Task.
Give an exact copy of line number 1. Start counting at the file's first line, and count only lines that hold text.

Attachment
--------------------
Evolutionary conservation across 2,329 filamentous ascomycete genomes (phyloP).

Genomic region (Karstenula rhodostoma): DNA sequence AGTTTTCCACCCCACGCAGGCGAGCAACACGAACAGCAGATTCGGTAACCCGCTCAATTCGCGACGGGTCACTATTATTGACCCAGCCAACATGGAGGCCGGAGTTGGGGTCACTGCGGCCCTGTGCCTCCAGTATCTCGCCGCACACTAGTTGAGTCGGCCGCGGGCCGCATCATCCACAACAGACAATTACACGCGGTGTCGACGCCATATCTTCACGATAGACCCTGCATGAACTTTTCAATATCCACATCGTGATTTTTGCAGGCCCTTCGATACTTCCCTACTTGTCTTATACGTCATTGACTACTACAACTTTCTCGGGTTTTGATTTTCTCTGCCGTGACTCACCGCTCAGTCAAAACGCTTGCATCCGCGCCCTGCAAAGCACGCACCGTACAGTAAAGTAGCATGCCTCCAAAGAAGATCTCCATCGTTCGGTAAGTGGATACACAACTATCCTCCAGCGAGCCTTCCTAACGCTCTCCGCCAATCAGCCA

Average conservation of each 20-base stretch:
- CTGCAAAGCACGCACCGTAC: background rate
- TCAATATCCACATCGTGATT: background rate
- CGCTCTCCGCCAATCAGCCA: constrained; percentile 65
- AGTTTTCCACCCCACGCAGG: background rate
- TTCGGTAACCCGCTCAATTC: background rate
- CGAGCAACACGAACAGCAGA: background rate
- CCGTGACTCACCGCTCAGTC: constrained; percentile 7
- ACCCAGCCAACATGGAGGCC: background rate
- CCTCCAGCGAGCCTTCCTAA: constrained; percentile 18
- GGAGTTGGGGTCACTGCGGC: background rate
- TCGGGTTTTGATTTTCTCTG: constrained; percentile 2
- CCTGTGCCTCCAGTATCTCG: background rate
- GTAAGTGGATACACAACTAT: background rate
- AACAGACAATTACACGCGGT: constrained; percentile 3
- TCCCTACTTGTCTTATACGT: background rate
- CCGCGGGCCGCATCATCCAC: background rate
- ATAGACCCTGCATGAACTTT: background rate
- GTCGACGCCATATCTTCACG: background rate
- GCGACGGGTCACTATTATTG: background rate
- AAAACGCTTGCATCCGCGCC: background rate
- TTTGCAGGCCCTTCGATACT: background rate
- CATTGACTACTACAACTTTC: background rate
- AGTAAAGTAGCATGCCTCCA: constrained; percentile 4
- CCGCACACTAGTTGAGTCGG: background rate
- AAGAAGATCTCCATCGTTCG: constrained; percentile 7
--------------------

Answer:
Evolutionary conservation across 2,329 filamentous ascomycete genomes (phyloP).